He explains it this way: “Biblically, the word for church, ekklesia, means, ‘the people of God.’ God’s people are the church, not only on Sunday when they gather together for worship and teaching (the nuclear church), but also on the other six days when they find themselves in the workplace (the extended church).” Wagner indicates that it has become increasingly clear that not only do these two forms of the church really exist, and that each is truly the biblical church, but also that they are quite different from each other, despite the fact that they contain largely the same people.

While simply acknowledging that there is a difference might seem rather innocuous, he states that the situation becomes more complex when we begin to explore the breadth of the gap between the nuclear church and the extended church. Wagner pointed to some respectable research that revealed the gap turns out to be much larger than most people might think. He says, “The nuclear church and the extended church each has a distinct culture, and each culture, as cultures do, operates according to its own rule book.”

Most extended church leaders understand both rule books, because they not only function in the workplace but are also active in a local church. However, Wagner pointed out that most nuclear church leaders understand only one rule book. He stated, “This can and does cause some of them to feel very uncomfortable with the notion that their own members customarily function, behind their backs, in a different church with different behavior patterns six days a week.”

Wagner believes that it should go without saying that God’s desire in this new season of the faith and work movement is that all His people move forward in harmony. It would be a severe setback to the kingdom of God if nuclear church leaders decided to condemn the rule book of the extended church for whatever reason and thereby widen the gap.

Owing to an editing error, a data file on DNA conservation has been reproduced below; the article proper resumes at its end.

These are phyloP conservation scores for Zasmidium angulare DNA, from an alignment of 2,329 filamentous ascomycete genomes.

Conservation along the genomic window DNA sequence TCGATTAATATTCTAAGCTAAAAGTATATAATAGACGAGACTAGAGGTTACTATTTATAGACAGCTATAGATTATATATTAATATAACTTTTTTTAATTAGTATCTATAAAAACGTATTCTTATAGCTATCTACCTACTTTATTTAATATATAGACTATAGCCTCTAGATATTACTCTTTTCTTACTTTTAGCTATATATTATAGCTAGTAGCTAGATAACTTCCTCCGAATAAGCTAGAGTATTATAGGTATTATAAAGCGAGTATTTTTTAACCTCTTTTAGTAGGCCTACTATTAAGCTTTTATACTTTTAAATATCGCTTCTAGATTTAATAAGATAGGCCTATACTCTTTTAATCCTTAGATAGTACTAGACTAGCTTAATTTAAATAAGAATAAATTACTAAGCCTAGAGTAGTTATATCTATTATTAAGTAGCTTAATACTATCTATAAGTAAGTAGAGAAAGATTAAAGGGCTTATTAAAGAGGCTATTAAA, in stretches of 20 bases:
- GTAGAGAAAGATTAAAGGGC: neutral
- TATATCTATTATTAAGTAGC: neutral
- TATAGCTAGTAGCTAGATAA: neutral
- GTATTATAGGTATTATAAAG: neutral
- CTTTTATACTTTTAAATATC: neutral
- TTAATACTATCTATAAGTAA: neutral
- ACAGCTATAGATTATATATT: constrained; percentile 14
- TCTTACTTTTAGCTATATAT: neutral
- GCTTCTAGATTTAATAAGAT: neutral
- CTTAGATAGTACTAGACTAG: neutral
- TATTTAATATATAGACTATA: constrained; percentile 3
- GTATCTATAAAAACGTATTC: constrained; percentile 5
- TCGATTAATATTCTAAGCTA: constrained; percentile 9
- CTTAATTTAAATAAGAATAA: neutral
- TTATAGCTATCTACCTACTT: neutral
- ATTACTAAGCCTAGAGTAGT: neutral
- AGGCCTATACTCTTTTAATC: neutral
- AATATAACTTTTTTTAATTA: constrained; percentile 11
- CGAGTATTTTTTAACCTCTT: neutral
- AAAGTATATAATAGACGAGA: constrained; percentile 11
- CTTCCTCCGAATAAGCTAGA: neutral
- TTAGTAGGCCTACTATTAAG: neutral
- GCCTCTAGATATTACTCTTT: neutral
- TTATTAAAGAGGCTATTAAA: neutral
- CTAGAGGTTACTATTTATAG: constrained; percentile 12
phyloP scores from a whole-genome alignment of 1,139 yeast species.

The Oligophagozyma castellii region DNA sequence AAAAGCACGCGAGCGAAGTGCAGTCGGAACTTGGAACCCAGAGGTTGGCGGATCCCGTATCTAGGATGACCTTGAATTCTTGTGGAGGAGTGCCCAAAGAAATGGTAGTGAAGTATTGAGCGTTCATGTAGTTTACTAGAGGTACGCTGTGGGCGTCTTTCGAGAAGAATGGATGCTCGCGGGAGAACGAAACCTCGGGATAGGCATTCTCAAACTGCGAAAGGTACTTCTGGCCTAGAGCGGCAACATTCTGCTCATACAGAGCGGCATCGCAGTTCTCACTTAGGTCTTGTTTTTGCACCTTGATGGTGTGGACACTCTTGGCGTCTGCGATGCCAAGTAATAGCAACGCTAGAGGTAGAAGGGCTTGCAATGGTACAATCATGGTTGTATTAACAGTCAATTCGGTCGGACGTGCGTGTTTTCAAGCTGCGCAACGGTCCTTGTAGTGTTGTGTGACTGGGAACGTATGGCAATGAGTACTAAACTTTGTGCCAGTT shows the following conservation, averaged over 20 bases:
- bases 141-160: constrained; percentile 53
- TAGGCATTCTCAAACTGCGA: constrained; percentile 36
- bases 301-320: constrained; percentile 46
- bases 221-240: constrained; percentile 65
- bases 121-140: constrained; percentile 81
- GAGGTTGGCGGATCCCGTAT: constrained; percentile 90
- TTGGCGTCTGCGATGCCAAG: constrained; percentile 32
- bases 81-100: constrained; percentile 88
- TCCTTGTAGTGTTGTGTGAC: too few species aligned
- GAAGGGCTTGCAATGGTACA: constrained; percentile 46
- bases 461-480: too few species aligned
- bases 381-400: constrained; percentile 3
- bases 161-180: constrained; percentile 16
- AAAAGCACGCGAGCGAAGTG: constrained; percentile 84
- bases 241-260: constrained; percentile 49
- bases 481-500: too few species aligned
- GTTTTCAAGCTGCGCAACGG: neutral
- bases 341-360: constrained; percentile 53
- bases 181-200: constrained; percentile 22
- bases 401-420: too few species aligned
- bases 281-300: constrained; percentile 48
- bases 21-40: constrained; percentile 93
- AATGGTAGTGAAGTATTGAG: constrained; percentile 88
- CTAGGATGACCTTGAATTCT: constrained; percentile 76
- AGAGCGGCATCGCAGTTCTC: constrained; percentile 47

What Happens When Church Members Feel Validated and Affirmed?

Many times church leaders feel that if church members have a ministry outside the four walls of the local church, there will be a decrease in volunteerism, giving, and general support for the local congregation. That has proven to be false; it actually is the exact opposite. Giving increases and volunteerism increases, because the member, for the first time in his or her life, feels validated by the leadership for his or her specific calling. This validation draws members to a greater commitment to the local church, because it is serving them where they most need it—in their work life call. Churches need to consider that every member is a potential change agent in the making and recognize the privilege that church has to invest in their lives.

Several years ago we introduced an equipping tool for churches, marketplace ministries, and businesses. We call it our TGIF Co-branding Program. We found that men and women love my TGIF: Today God Is First devotional. So what we decided to do was create a version of TGIF that organizations could use to build their own subscriber list using TGIF and brand it with their name on it. They totally control the subscribers. We added an article content website with articles on twenty-four different subjects men and women deal with daily in the workplace. We also branded that site with the organization’s name. We added our affiliate bookstore, TGIFBookstore.com, to allow the organization to earn money from a branded store.

TGIF Co-branding Program has been very effective as a support to what the local church or other organization might want to do to better equip men and women in the workplace. It frees the local church pastors from having to know everything about workplace topics, and gives their members a resource to get more in-depth teaching on various subjects related to their work life calling.

Equip Change Agents